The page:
In Decentralizers, production methods vary more than in other municipalities between individual production methods, and there is no clear dominant form. When examining long-term data, many municipalities moved either to or from the Decentralizers group. Decentralizers are likely to be municipalities in the transition phase, and decentralisation is part of an intermediate phase in which municipalities are moving from one of the first four models to another.
The research data was collected at the municipal level. For example, the data can show that a municipality bought 90 per cent of a certain service from a joint municipal authority. However, the data does not explain how the joint municipal authority had produced its service.
Cost differences smaller than expected
With the exception of Privatizers, service production in almost all municipalities relies on a combination of production methods. Municipalities flexibly combine public and private production, co-operate with other municipalities and purchase services from host municipalities.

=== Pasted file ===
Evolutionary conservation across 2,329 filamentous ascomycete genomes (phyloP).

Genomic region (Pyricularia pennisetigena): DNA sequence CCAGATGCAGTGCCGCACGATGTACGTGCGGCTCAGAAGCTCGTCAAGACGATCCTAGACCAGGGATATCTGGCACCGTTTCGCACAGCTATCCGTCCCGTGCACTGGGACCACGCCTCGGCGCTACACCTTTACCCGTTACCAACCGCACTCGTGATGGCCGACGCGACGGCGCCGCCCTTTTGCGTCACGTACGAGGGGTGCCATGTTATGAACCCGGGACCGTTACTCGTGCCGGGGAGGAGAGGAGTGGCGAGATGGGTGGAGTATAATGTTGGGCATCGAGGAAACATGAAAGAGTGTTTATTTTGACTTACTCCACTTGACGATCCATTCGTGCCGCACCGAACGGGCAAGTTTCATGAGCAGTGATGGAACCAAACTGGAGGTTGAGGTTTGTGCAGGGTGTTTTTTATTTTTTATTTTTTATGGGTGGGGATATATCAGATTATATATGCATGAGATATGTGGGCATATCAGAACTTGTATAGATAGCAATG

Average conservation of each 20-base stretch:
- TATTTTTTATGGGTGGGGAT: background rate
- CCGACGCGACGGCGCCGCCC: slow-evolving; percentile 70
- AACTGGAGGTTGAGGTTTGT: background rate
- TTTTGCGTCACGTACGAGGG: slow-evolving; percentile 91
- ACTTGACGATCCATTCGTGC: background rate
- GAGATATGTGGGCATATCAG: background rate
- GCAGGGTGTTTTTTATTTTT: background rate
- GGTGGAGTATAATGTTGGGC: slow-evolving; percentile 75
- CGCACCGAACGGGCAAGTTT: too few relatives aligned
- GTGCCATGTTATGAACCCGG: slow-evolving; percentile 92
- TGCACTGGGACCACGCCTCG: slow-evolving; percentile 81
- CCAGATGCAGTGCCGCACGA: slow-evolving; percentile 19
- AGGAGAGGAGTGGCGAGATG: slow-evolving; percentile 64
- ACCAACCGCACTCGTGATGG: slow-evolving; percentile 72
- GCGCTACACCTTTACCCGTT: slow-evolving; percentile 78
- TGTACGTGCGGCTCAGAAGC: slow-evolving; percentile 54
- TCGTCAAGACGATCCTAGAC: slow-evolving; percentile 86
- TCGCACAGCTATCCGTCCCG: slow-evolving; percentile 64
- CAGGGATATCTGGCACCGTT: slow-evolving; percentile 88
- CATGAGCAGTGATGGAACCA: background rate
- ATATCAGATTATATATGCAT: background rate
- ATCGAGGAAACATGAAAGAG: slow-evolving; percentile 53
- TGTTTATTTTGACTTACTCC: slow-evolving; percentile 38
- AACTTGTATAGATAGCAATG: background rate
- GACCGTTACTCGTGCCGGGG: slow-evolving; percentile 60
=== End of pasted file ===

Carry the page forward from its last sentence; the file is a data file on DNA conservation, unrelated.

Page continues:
Statistically significant differences in service production costs were found. However, the differences were not as significant as could be expected based on the contradictions in the public debate. In many services, Supplementers and Collaborators were able to show lower costs than others, but not in all services. In 2019, for example, the average cost per inhabitant of outpatient health care services was EUR 461 for Supplementers and EUR 486 for Collaborators, compared to EUR 569 for Decentralizers. The reason is likely to be the on average larger size of the Supplementer municipalities and the cost benefits of collaboration.